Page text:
envenomation


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en·ven·o·ma·tion

 (ĕn-vĕn′ə-mā′shən)
n.
The introduction of venom into a body by means of the bite or sting of a venomous animal.
Translations
envenimation

en·ven·om·a·tion

n. 1. envenenamiento por picadura de un miembro de la clase Artropoda: cangrejos, langostas, arañas, etc;
2. acto de introducir un agente venenoso por medio de una mordida, picadura, u otra forma inyectable.

envenomation

n envenenamiento (de origen animal)
References in periodicals archive ?
[Is administration of antivenin necessary for all cases of scorpion envenomation? A case report].
Snakebite envenomation is not an uncommon issue in Taiwan.
In the Middle Ages it was a practice by herbalists and physicians to treat cases of poisoning and envenomation with a more powerful poison, such as Aconite, with some quite dramatic results.
After scorpion envenomation a cascade of inflammatory responses occurs immediately (Fabiano et al., 2008), including initiation of antibodies production against venom antigens and induction of a wide variety of cytokines and other mediators of inflammation by T lymphocytes (Mosmann et al., 2005).
Previous studies on snake bites in the country have mainly focused on identifying offending snake species, assessing the severity of envenomation and testing the efficacy of antivenom.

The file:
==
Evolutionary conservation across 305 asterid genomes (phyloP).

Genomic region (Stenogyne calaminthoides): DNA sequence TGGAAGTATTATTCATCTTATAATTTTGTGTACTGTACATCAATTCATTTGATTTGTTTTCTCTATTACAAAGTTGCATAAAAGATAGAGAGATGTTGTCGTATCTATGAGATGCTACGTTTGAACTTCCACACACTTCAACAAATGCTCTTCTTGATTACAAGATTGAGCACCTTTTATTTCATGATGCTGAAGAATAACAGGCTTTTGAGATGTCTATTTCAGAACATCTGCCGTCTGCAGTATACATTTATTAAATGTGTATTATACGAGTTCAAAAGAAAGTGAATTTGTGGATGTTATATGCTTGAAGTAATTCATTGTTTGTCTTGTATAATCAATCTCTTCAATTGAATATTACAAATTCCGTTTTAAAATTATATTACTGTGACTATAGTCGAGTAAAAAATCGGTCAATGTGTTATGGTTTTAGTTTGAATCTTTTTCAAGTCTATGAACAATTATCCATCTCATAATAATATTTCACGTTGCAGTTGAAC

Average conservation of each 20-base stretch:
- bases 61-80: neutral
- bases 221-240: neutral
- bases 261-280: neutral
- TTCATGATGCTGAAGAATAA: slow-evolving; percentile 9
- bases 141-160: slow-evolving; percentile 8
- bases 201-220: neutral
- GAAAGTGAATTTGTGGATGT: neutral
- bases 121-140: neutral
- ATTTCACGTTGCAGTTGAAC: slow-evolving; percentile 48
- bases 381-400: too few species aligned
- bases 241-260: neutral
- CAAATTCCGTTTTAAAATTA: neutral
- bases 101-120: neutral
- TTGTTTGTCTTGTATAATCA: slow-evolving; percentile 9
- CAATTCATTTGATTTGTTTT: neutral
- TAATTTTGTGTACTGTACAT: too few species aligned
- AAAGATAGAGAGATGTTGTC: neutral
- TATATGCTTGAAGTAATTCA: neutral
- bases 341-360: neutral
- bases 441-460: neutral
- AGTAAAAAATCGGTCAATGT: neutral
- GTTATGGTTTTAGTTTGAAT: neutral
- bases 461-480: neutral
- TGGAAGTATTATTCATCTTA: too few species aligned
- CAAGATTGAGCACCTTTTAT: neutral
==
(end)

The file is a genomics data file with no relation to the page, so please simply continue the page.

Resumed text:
A regional randomized controlled study found that topical lidocaine was an effective and safe treatment for scorpion stings associated with pain in patients with no systemic signs and symptoms of envenomation. (11) In the same study, some of the providers thought that oral and intravenous analgesia were better treatments than local anesthesia for pain management.
These antivenins are found in the pharmacies of most hospitals where snake envenomation is endemic.
Besides affecting the site of the bite, the snake bite envenomation affects the nervous system, kidneys, heart, blood coagulability, and vascular endothelium.
"The treatment depends on the patients, and usually, we follow the national poisoning guidelines," Al Abri said, adding, "There is an anti-venom available for scorpion and snake envenomation and it is used depending on the toxicity, as mild cases may not need it." "Patients get observed in the emergency department for progression of toxicity even if they present mild symptoms, and if they need an anti-venom, they get admitted for further monitoring," added Al Abri.
Neuroparalysis due to envenomation by common cobra (Naja naja) and common krait (Bungarus caeruleus) is a common life-threatening medical emergency in India (1).